Repentance concerns the relationship between God and man. By repentance, Williams means “a passionate intention to know all things after the mode of heaven, and it is impossible to know evil as good if you insist on knowing it as evil.” To him it is a “reidentification of love” between heaven and earth. It is the transforming of the thoughts of man from earth into heaven – to see all things as good, to believe all things as good, and to desire the good. For those who believe in an all-good and loving God, this makes sense.
Forgiveness between men, however, is of a different nature. We may place no conditions on the forgiveness we offer:
It is all very well for the Divine Thing of heaven to require some kind of intention of good, not exactly as a condition of pardon but as a means of the existence of its perfection. Men were never meant to be as gods or to know as gods, and for men to make any such intention a part of their pardon is precisely to try to behave as gods. It is the renewal of the first and most dreadful error, the desire to know as gods; the reversal of the Incarnation, by which God knew as Man…. The intention to do differently may be passionately offered; it must never be required…. The ancient cry of “Don’t do it again” is never part of a pardon.
Time and again in life we do see good things come from events that seem, at first, to be bad or unfortunate. We know certain trite sayings about silver linings, but there is truth in them. Relationships bear this same truth; the difficult periods can be transformed and seen as good. But to demand, require, or obligate is not to love.
On Forgiveness Sunday, I had the unfortunate experience to briefly hear the following comment in passing at church: “If someone has lied to your face, it is not enough to just ask for forgiveness; you have to say what you are asking forgiveness for.” I grieved at this because not only is this not so, but it is an offense to goodness and love. Such utterances shake the foundation of life; heaven quakes at man putting himself in the place of God. When we place conditions on forgiveness, we put ourselves in the position of God and we deny the purpose of the Incarnation, Death, and Resurrection. When we demand something in return for forgiveness, we replace love with commerce and choose once again to know the good as evil.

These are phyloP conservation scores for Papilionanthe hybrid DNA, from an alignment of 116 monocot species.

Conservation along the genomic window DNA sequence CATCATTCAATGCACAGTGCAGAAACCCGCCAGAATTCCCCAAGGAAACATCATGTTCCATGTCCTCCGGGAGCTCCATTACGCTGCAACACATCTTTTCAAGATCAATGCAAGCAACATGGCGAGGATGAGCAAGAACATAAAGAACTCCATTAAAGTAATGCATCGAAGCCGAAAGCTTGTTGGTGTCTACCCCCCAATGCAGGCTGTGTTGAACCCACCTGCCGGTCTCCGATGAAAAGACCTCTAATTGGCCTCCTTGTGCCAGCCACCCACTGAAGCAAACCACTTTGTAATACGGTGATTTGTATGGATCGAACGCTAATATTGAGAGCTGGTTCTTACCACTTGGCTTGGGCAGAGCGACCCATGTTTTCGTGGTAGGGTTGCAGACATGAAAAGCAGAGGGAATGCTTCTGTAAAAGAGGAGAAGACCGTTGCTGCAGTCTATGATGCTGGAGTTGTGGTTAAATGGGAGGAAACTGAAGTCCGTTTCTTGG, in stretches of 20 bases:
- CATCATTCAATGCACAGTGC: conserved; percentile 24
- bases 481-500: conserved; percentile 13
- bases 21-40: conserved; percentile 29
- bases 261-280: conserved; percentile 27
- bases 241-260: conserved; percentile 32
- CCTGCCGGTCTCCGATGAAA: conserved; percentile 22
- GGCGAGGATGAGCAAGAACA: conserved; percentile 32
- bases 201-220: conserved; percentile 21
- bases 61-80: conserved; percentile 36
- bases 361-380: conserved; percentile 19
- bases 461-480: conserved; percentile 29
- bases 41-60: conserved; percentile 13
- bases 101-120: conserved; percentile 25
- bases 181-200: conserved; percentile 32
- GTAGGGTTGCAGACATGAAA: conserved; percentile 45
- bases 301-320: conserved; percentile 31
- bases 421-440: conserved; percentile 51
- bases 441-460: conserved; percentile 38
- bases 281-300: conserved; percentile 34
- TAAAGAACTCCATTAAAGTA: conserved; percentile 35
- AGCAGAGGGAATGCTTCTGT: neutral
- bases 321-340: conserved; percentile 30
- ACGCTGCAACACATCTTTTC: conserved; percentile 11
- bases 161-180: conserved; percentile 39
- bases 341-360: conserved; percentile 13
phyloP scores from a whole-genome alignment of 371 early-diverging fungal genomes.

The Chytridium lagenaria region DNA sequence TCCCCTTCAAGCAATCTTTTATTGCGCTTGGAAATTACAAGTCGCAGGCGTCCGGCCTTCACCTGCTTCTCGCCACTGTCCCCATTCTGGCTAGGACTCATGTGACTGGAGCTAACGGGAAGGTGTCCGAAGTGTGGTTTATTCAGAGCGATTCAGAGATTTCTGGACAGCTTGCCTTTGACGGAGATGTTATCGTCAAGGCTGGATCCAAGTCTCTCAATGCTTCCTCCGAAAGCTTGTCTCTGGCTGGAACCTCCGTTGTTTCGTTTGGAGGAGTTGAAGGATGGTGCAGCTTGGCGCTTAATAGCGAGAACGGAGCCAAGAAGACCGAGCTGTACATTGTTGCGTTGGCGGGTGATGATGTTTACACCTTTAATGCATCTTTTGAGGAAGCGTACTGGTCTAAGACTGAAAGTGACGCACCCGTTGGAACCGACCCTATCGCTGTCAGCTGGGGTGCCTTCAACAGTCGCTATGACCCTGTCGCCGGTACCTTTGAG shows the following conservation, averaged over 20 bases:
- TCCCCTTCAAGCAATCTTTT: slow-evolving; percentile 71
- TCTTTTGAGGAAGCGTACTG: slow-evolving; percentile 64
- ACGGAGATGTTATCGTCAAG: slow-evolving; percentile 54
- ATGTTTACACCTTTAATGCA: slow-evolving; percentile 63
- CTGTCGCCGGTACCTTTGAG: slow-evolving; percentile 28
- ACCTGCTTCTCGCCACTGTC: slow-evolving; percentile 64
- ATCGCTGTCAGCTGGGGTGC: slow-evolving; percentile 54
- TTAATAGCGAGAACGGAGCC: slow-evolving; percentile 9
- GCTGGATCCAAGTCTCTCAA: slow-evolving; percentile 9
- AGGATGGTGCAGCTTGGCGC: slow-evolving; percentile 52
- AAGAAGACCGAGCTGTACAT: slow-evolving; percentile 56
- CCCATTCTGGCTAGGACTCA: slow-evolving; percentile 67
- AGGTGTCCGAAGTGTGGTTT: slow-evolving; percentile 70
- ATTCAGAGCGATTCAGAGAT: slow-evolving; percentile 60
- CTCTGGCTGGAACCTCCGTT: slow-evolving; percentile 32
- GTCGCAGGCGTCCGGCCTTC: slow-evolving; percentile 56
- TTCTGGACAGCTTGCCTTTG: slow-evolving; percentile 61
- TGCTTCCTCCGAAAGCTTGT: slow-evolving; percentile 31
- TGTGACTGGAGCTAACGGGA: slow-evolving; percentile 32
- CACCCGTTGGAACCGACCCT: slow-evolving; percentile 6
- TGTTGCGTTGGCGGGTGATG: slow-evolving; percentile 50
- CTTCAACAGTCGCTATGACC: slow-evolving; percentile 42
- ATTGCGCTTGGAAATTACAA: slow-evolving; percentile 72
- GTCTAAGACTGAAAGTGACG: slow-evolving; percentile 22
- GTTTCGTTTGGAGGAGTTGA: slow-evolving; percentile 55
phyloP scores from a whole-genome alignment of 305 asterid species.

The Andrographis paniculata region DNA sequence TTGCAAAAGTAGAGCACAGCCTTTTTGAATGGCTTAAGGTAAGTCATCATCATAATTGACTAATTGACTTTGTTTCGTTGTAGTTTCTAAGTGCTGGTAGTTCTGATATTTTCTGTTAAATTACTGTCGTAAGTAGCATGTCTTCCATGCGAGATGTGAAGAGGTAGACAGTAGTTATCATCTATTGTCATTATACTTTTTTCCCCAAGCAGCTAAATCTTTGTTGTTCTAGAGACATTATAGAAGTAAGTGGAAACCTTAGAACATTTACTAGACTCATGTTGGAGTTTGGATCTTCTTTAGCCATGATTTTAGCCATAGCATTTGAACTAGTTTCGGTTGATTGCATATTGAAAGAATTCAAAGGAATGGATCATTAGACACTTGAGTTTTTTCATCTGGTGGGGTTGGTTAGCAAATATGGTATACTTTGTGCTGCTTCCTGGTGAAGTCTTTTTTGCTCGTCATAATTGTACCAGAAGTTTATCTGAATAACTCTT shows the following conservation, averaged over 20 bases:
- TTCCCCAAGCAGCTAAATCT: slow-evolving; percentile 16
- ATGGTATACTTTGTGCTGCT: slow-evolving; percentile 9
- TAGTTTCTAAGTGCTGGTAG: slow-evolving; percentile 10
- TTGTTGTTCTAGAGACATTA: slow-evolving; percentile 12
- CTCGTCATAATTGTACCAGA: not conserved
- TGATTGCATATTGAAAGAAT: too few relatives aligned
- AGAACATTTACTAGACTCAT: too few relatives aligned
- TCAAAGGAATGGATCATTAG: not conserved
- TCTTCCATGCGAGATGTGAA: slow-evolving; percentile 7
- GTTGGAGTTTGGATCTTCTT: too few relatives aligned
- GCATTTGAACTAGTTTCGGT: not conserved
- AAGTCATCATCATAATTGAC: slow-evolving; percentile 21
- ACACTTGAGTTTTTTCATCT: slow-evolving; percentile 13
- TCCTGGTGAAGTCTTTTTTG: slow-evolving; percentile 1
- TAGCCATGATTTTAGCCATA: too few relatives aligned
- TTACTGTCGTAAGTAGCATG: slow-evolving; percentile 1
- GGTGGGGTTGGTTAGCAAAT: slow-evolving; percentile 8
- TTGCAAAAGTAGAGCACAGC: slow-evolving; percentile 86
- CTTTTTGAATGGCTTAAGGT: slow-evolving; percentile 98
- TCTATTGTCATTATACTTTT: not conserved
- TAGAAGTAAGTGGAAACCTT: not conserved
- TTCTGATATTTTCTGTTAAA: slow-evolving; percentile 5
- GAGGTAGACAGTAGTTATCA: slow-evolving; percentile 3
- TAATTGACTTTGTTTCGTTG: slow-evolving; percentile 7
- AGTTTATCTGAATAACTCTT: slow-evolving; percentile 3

In the interchange of love between Glaucus and Chilon, the sincere repentance of Chilon mattered in his relationship with God so that he could know the evil of his life as good. It could not be a condition, however, of the forgiveness offered by Glaucus. In order that Glaucus could know evil as good, he had to forgive Chilon for the martyrdom he suffered. Earlier, Glaucus had forgiven Chilon for his betrayal into slavery, for which St. Peter remarked, “Christ triumphed within you.” Glaucus in turn had delight in his eyes, “as if he had been granted a bounty beyond reckoning.” And he had. He saw evil as good; and thereby saw the good of Creation restored. It is the interchange of love, which forgiveness freely offered brings about, that transforms our vision of evil into good and returns us to where we were originally intended to be.
Rdr. Timothy, a sinner